SWOT analysis of a GCC Union |
Kuwait Times - 05 July, 2012
Author: Fouad Al-Obaid
The Gulf Cooperation Council was formally established on May 25, 1981 with six member states that share commonalities in terms of history, culture, political structure and economic activity – mostly in the form of oil and gas exporting industries. The idea behind the creation of the GCC is dual; on the one hand the geopolitical realities of the region where the six Gulf states; regrouped into three small territorial states, two medium sized states, and the elephant in the room (the Kingdom of Saudi Arabia) that effectively spans two and a quarter million kilometer, are surrounded by neighbors that are militarily stronger with belligerent tendencies. The second intention is to group into an effective monarchy club fending off democratic tendencies.
The GCC secretariat official website mentions the following when it comes to the reasons behind the forming of the council and its objectives as the following: “the deepening and strengthening of relations, links and areas of cooperation among their citizens.” Further adding, “The underpinnings which are clearly provided for in the preamble of the GCC Charter, confirm the special relations, common qualities and similar systems founded on the creed of Islam, faith in a common destiny and sharing one goal, and that the cooperation among these states would serve the sublime objectives of the Arab nation.” Concluding, “Deep religious and cultural ties link the six states, and strong kin relations prevail among their citizens. All these factors, enhanced by one geographical entity extending from sea to desert have facilitated contacts and interaction among them, and created homogeneous values and characteristics.”
This editorial will attempt to analyze the merit of the given claims in a SWOT analysis manner:
The nature of the economics underlying the GCC states stand firmly on the ‘export’ ability of primarily two prime sources, oil and gas. Secondly, the revenues of the sale of hydrocarbons has generated surplus liquidity that forms the second major GCC export found in the form of excess capital being either parked or invested in largely Western economies. The two key exports have ensured that the region is not overlooked. Case in point, the 1990 invasion of Kuwait has shed light on the willingness of more powerful states to ‘rescue’ and liberate a country in record time due to the threat that such an invasion poses not directly on the country, rather on the region’s ability to safely export crude and refined oil, as well as gas to the global markets.
Economically powerful states are the envy of most states, when the given countries are territorially small and have a small citizenry in comparison to territorially larger neighbors with a clear numerical advantage. When the given states not only have the ability to draft people in case of conflict and have done so for protracted conflict in the past, gaining tactical advantage. Armed envious neighbors increase the risk of conflict. The examples are multiple, the 1980s tanker war, the invasion of Kuwait by Iraq, the continued occupation of three UAE islands by Iran and the troubled conflict between Saudi Arabian forces and the Houthi rebels highlighting the regions inability to truly enter into conflict, let alone sustain and win. Most pressing though is the Strait of Hormouz blocking that is the main transit point for the GCC hydrocarbon export.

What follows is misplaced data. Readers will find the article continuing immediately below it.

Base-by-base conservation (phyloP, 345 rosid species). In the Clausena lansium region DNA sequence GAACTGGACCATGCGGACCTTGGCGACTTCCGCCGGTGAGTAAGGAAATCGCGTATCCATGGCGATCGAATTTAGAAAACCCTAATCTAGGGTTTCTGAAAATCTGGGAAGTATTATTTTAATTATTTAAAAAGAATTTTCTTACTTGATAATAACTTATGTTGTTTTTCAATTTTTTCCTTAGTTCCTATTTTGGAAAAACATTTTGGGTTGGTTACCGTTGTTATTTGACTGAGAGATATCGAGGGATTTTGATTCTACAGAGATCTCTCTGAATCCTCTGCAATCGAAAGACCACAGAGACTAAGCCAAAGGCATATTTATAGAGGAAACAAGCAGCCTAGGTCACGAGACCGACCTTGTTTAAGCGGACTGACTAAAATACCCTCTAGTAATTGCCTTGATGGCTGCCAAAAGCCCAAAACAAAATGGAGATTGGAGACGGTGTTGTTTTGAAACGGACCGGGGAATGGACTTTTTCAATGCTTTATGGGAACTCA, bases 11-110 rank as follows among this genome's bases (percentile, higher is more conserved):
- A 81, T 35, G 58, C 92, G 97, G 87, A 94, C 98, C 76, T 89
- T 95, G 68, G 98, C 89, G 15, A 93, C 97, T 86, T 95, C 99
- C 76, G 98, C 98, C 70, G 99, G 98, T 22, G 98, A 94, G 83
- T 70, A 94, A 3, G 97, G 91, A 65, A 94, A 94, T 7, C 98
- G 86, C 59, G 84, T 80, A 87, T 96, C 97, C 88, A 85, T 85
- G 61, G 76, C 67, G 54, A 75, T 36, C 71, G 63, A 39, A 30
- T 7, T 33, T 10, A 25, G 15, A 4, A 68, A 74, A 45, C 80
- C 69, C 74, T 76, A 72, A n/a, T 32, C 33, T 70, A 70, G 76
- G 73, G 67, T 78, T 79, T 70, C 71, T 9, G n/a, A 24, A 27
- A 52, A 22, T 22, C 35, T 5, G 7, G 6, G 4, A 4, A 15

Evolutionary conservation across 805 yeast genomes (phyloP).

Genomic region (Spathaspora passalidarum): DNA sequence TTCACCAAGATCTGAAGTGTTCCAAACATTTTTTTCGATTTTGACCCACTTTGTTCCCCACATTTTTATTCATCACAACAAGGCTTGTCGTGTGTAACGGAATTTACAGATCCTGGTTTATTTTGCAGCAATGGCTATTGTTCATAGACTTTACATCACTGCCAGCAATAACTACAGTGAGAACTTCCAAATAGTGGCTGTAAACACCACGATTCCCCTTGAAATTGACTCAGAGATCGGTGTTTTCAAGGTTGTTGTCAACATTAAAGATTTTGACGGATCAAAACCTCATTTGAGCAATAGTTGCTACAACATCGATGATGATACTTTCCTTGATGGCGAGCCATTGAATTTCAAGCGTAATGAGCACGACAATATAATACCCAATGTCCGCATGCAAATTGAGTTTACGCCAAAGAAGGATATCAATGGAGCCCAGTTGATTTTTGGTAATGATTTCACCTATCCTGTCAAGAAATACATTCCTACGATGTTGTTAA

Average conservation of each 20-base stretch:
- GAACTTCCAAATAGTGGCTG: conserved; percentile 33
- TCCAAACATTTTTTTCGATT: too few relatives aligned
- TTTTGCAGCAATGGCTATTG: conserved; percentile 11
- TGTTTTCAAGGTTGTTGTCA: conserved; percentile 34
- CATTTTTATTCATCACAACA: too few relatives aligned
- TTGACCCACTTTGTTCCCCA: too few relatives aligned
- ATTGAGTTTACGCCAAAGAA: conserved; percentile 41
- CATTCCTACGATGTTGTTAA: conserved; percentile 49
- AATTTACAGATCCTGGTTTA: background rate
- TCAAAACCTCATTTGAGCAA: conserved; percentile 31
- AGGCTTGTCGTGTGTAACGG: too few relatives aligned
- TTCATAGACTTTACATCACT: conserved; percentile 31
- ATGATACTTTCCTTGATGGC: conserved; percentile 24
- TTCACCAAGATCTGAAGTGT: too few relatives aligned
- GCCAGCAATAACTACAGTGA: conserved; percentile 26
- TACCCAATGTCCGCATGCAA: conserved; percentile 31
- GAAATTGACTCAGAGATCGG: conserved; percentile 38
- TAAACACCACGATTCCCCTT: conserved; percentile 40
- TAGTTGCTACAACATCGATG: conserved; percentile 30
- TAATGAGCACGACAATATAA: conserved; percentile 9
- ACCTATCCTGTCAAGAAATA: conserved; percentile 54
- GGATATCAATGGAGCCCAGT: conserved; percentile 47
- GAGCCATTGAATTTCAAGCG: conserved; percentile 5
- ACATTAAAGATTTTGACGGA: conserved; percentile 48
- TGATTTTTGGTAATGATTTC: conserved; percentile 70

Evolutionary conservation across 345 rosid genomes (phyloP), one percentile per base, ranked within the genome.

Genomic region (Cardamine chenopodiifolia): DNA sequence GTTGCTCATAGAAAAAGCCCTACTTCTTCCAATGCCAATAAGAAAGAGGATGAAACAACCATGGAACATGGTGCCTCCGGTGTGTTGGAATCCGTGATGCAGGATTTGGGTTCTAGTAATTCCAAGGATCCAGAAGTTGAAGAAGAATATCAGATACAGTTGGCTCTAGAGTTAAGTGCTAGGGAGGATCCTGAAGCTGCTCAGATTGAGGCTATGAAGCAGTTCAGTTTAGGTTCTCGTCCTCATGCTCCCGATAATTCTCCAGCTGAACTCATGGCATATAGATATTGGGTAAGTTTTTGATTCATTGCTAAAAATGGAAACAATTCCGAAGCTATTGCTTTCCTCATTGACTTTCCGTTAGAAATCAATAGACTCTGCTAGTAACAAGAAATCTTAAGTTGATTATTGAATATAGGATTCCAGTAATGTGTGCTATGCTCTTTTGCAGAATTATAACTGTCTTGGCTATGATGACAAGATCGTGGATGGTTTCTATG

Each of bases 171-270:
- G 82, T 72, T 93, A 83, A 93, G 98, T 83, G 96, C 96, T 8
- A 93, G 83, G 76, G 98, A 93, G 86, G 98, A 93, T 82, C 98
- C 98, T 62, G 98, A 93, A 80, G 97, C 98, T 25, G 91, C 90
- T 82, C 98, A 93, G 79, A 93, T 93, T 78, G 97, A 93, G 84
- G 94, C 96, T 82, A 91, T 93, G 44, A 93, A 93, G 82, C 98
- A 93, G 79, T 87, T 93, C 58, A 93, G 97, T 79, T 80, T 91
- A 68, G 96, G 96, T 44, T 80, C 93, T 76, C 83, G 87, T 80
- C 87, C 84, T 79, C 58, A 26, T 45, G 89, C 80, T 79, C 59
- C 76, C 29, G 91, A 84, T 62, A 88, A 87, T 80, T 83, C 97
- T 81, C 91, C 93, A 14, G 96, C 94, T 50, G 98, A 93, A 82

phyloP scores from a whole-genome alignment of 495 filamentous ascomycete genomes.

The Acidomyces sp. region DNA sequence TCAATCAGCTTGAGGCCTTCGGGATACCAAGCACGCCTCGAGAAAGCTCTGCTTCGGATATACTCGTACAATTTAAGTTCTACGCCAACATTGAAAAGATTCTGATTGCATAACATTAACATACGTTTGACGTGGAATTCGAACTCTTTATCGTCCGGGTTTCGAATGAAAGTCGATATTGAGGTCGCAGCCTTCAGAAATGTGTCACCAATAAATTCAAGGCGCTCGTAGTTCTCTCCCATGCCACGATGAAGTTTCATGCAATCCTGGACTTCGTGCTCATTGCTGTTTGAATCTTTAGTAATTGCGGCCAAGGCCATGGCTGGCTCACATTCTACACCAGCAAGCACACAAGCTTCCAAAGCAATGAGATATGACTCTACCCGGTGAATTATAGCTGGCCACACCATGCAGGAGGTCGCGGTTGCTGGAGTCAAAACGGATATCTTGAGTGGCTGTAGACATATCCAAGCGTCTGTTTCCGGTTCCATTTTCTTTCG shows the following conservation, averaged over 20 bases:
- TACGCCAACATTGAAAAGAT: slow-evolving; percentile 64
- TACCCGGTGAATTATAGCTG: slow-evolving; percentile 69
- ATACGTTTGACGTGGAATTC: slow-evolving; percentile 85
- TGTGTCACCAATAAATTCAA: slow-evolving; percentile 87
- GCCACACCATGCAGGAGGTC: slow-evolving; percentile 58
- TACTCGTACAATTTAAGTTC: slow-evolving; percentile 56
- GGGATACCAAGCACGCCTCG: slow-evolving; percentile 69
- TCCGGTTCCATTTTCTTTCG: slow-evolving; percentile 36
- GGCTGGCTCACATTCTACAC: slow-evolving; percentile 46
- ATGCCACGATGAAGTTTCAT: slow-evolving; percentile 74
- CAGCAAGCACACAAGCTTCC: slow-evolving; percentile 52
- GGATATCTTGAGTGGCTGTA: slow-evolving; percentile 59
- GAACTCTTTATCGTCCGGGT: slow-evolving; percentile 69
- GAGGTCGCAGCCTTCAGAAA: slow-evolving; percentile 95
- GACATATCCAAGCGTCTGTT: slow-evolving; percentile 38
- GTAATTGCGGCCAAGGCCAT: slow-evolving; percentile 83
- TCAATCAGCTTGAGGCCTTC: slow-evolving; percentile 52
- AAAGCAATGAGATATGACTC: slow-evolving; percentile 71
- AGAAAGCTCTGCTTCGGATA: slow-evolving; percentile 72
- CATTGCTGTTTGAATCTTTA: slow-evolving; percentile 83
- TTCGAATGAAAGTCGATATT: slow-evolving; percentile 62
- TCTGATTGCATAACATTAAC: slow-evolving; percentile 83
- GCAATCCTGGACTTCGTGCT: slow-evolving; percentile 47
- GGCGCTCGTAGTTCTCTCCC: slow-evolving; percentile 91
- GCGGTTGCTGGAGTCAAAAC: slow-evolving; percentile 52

Internally, the democratic deficit and the structure of governance in light of the ongoing changes in the Arab world are creating and pushing 0 citizens toward revolting against the leaderships in the various states. The Saudi led-intervention in Bahrain highlights the volatility and viability of the GCC states -especially the smaller ones to maintain autonomy. Sovereignty/loss- will question the domestic desire for greater control of what essentially as per the charter of the GCC is a Saudi-led project to unify the region under a Saudi-leadership. Furthermore, the challenge remains in balancing necessity to integrate the six-armed forces into a combined coherent force capable of ensuring the collective security of all the GCC states, and the desire of maintaining a high level of sovereignty and territorial integrity by the six-nation council.
Closer cooperation could ensure the pooling of resources and energies in developing a cohesive master plan for economic diversification. Effectively, this will create a viable GCC-market opening up to greater inter-Arab trade. The financing abilities of the region should make the GCC more able to cope with cyclical global economical downturns. The over reliance on oil has benefited the region, now is the time to clearly set the foundation of the post-oil era. The linking of the GCC power grid, the proposed inter-GCC railway, amidst an ever expanding global air-link via growing national carriers, along with existing and proposed seaports will continue to ensure the regions global relevance.
The Arab Spring has brought about a renewed desire for greater involvement of the citizen in the decision-making process of the GCC states. The liberties are not equal amongst the six states, which is a cause of concern. The temptation by more restrictive states to limit the possibilities of change for fear of exporting rebellion, as has been witnessed in Bahrain. Kuwait the most politically and socially outspoken of the six, will continue to create a desire for greater political participation. The threat of terrorism though subdued remains a constant, along with sabotage in the form of attacks on oil and gas installations. Most daunting would be the arrival of revolutionary trends to the region that could lead to a change in the leadership structure.
By Fouad Al-Obaid